Review: The Flash – Rebirth #5 (of 6)

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Or – “The Cavalcade of Resurrections Continues!  Next Up: Scalphunter!”

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I’m not one of those people who rail at the disintegration of our society or the loss of the niceties of modern communications, or even the guy who insists on explaining why he doesn’t own a television because it rots our creative souls.  But I am disappointed that this series (whose very premise raises much skepticism for me) has managed to damage my not-so-sensitive sensibilites yet again. DC editorial has announced that Flash: Rebirth (like it’s creative twin ‘Captain America: Rebirth’) will be adding an issue to it’s run in midstream because the creators wanted more room to tell the story.  It just underlines for me the fact that this series hasn’t really seemed completely thought-out beyond the “Wouldn’t it be cool if…?” factor.  Barry’s back from the great hoary neitherworld, and so is his grandson, his grandson’s mentor, his arch-enemy, his wife, and pretty much everybody save Johnny Quick and Barry’s mommy.  Will this be the issue that convinces me of Mr. Allen’s anointed role as “The One, True Flash?”

The Flash: Rebirth #5 (of 6)

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Written by Geoff Johns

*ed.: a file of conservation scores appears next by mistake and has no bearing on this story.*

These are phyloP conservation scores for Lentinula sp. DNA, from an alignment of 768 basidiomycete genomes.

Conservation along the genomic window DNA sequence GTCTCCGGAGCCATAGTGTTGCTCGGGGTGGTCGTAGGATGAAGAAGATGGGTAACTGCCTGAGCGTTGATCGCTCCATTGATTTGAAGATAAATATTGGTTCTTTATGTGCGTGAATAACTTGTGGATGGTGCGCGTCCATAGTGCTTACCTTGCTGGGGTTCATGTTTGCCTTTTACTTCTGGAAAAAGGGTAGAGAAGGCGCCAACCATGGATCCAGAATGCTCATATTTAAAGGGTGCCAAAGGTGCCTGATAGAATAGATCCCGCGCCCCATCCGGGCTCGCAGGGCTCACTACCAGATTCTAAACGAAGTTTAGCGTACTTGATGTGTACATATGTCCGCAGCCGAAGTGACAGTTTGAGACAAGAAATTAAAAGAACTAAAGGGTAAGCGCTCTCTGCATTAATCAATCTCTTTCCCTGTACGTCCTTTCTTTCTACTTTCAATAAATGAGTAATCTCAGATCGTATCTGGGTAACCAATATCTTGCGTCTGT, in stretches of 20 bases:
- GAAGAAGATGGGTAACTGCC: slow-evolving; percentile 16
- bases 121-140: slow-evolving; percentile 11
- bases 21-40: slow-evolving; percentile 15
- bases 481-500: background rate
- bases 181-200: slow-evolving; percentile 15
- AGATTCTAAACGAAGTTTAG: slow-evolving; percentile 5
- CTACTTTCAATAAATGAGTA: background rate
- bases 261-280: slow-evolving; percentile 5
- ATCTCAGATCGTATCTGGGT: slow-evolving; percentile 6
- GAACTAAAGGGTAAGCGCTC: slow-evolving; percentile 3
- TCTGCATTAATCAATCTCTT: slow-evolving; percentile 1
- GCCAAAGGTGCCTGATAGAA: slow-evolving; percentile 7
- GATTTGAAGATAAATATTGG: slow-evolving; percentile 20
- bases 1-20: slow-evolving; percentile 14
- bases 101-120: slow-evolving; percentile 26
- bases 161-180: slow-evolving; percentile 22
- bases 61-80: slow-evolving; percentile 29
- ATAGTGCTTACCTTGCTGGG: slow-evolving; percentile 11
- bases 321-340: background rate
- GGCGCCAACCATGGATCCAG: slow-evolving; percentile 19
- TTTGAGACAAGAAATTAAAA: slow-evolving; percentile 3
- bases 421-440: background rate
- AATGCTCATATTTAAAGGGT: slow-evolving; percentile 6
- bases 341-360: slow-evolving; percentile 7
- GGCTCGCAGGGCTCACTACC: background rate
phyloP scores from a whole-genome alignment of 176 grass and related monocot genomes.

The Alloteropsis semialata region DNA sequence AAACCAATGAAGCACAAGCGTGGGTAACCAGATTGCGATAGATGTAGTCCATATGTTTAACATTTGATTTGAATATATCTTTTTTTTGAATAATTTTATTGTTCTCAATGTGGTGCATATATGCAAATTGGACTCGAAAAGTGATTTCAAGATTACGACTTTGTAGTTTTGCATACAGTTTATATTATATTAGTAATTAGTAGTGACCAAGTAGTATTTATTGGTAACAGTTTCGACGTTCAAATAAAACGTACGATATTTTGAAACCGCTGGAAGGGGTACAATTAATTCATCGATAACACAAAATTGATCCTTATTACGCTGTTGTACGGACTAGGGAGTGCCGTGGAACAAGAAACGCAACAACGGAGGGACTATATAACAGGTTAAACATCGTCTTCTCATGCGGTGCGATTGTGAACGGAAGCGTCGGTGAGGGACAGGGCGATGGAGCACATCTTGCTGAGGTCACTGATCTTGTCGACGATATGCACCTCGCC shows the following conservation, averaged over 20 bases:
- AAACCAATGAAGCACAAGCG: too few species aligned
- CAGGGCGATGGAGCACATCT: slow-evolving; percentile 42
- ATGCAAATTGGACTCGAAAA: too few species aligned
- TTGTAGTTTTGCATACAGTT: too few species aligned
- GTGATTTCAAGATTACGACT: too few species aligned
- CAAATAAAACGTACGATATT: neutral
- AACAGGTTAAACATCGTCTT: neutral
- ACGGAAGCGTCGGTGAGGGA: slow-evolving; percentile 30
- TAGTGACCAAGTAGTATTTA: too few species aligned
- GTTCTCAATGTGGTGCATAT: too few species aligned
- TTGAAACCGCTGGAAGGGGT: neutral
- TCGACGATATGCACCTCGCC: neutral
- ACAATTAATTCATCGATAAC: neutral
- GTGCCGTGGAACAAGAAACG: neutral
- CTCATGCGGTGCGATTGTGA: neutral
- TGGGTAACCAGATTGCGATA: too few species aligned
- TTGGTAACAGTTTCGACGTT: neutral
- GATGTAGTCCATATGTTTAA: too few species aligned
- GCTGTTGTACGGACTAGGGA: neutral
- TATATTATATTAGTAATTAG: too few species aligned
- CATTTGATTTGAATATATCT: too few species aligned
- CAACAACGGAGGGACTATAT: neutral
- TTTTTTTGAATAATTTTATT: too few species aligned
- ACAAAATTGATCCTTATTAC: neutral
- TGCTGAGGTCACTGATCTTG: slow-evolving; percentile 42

Art and covers by Ethan Van Sciver

Previously, on Flash – Rebirth: The return of Barry Allen has so far led to nothing but questions.  How did he pull it off?  What does this mean for Wally West?  Why did Savitar die upon touching Barry?  Did anybody really believe he was in witness protection all those years?  What IS the Black Flash?  What does a negative Speed Force do, and how can Eobard Thawne have used it to return from the dead?  How many characters can we resurrect before somebody asks the inevitable question about death in comics and whether it means anything?  And how DID Barry’s mother die when all those old Flash comics repeatedly showed both his parents alive and well?  The answers have not, so far, been forthcoming…  Luckily for us, this issue is NOT, as solicited, the last book in the limited series, since Geoff Johns and company have added an additional volume to Rebirth to make sure that we have just as much runnin’ around at high speed as we can stomach before they launch “Blackest Night: Flash” next month.  The overarching question about ALL of this, though, has always been “What makes Barry Allen tick, and why should I be excited that he’s back?”